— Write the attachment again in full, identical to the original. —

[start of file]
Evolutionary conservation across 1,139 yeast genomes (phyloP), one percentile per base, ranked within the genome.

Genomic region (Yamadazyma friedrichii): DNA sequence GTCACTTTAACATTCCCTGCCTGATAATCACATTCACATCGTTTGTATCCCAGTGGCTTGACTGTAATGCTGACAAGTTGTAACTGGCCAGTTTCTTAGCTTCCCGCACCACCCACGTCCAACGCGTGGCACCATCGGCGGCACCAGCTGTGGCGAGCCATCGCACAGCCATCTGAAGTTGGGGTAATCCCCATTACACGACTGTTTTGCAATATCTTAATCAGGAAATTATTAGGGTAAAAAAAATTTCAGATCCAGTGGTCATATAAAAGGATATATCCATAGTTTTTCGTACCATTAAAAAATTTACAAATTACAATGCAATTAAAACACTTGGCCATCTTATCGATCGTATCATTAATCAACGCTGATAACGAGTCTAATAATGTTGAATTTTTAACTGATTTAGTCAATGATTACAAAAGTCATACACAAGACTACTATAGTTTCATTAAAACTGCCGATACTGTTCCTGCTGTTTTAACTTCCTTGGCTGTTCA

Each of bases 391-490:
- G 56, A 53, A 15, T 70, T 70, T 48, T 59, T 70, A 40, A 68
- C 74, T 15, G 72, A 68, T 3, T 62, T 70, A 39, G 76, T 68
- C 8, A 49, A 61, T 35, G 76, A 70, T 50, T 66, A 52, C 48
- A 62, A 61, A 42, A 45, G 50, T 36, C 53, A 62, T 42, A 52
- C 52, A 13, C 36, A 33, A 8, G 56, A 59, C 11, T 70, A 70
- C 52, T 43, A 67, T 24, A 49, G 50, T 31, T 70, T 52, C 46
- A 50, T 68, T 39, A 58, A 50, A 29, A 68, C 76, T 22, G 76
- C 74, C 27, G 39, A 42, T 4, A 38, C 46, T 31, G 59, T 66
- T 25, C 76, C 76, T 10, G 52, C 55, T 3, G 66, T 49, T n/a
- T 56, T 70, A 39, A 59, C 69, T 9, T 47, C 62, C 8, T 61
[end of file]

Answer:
Evolutionary conservation across 1,139 yeast genomes (phyloP), one percentile per base, ranked within the genome.

Genomic region (Yamadazyma friedrichii): DNA sequence GTCACTTTAACATTCCCTGCCTGATAATCACATTCACATCGTTTGTATCCCAGTGGCTTGACTGTAATGCTGACAAGTTGTAACTGGCCAGTTTCTTAGCTTCCCGCACCACCCACGTCCAACGCGTGGCACCATCGGCGGCACCAGCTGTGGCGAGCCATCGCACAGCCATCTGAAGTTGGGGTAATCCCCATTACACGACTGTTTTGCAATATCTTAATCAGGAAATTATTAGGGTAAAAAAAATTTCAGATCCAGTGGTCATATAAAAGGATATATCCATAGTTTTTCGTACCATTAAAAAATTTACAAATTACAATGCAATTAAAACACTTGGCCATCTTATCGATCGTATCATTAATCAACGCTGATAACGAGTCTAATAATGTTGAATTTTTAACTGATTTAGTCAATGATTACAAAAGTCATACACAAGACTACTATAGTTTCATTAAAACTGCCGATACTGTTCCTGCTGTTTTAACTTCCTTGGCTGTTCA

Each of bases 391-490:
- G 56, A 53, A 15, T 70, T 70, T 48, T 59, T 70, A 40, A 68
- C 74, T 15, G 72, A 68, T 3, T 62, T 70, A 39, G 76, T 68
- C 8, A 49, A 61, T 35, G 76, A 70, T 50, T 66, A 52, C 48
- A 62, A 61, A 42, A 45, G 50, T 36, C 53, A 62, T 42, A 52
- C 52, A 13, C 36, A 33, A 8, G 56, A 59, C 11, T 70, A 70
- C 52, T 43, A 67, T 24, A 49, G 50, T 31, T 70, T 52, C 46
- A 50, T 68, T 39, A 58, A 50, A 29, A 68, C 76, T 22, G 76
- C 74, C 27, G 39, A 42, T 4, A 38, C 46, T 31, G 59, T 66
- T 25, C 76, C 76, T 10, G 52, C 55, T 3, G 66, T 49, T n/a
- T 56, T 70, A 39, A 59, C 69, T 9, T 47, C 62, C 8, T 61